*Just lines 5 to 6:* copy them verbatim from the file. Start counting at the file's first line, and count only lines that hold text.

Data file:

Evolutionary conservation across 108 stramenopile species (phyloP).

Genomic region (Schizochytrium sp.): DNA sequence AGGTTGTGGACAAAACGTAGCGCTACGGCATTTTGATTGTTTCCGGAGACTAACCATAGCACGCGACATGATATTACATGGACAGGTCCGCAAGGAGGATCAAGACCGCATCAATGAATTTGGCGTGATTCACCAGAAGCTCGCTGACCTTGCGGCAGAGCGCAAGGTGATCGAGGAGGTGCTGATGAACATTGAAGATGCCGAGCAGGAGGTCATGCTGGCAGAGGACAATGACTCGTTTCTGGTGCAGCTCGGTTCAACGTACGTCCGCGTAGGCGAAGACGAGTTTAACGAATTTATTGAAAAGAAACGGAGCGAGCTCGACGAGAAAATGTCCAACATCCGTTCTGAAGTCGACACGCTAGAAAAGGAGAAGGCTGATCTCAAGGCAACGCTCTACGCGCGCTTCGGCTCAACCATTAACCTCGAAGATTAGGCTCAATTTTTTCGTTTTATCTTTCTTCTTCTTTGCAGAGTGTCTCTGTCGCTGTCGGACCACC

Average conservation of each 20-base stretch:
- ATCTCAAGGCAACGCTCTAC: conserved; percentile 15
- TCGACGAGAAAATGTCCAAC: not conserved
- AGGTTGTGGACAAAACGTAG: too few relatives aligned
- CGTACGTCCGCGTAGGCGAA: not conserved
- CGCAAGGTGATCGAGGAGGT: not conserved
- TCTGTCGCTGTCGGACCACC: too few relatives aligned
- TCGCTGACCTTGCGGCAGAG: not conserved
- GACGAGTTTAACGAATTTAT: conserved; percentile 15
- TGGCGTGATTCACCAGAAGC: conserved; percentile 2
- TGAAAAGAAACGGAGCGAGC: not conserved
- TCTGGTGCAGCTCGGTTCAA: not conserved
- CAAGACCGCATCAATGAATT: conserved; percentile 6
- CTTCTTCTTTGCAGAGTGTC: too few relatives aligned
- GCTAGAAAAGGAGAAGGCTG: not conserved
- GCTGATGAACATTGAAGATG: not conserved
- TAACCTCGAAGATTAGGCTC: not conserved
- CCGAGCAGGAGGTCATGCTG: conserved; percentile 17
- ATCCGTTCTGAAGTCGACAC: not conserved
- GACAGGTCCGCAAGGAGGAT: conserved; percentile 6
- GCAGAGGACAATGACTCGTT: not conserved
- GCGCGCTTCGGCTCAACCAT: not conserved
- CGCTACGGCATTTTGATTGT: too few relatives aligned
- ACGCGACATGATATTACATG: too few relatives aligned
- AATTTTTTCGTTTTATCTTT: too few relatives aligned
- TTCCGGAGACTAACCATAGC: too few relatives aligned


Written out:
- TCGACGAGAAAATGTCCAAC: not conserved
- AGGTTGTGGACAAAACGTAG: too few relatives aligned